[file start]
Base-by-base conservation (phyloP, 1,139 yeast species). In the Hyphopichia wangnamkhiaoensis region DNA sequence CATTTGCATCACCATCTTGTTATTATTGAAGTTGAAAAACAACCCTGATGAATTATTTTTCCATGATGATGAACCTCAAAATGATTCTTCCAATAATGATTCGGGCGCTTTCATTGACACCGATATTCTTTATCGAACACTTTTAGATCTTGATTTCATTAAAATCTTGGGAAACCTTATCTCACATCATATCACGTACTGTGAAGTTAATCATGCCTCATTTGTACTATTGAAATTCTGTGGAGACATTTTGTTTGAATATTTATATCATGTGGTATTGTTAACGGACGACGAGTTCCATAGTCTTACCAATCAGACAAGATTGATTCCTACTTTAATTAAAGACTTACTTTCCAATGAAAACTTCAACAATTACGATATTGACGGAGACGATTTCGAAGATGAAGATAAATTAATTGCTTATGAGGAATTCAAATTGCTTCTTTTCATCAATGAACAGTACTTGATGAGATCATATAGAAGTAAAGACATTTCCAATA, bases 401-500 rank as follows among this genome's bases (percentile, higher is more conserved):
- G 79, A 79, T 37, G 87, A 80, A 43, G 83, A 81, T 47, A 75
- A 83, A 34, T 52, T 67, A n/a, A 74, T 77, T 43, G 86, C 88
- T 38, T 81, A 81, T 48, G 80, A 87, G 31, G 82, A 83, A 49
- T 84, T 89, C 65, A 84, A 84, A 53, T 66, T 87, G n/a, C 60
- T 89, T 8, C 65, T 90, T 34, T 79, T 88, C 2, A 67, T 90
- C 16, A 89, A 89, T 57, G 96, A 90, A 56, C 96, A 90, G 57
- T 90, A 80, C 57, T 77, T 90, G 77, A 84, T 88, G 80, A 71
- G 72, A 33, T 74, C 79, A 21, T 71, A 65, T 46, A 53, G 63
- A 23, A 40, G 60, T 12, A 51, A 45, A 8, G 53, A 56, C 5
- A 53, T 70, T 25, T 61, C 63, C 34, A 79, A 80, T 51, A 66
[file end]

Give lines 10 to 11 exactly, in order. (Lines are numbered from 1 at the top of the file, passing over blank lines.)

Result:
- A 23, A 40, G 60, T 12, A 51, A 45, A 8, G 53, A 56, C 5
- A 53, T 70, T 25, T 61, C 63, C 34, A 79, A 80, T 51, A 66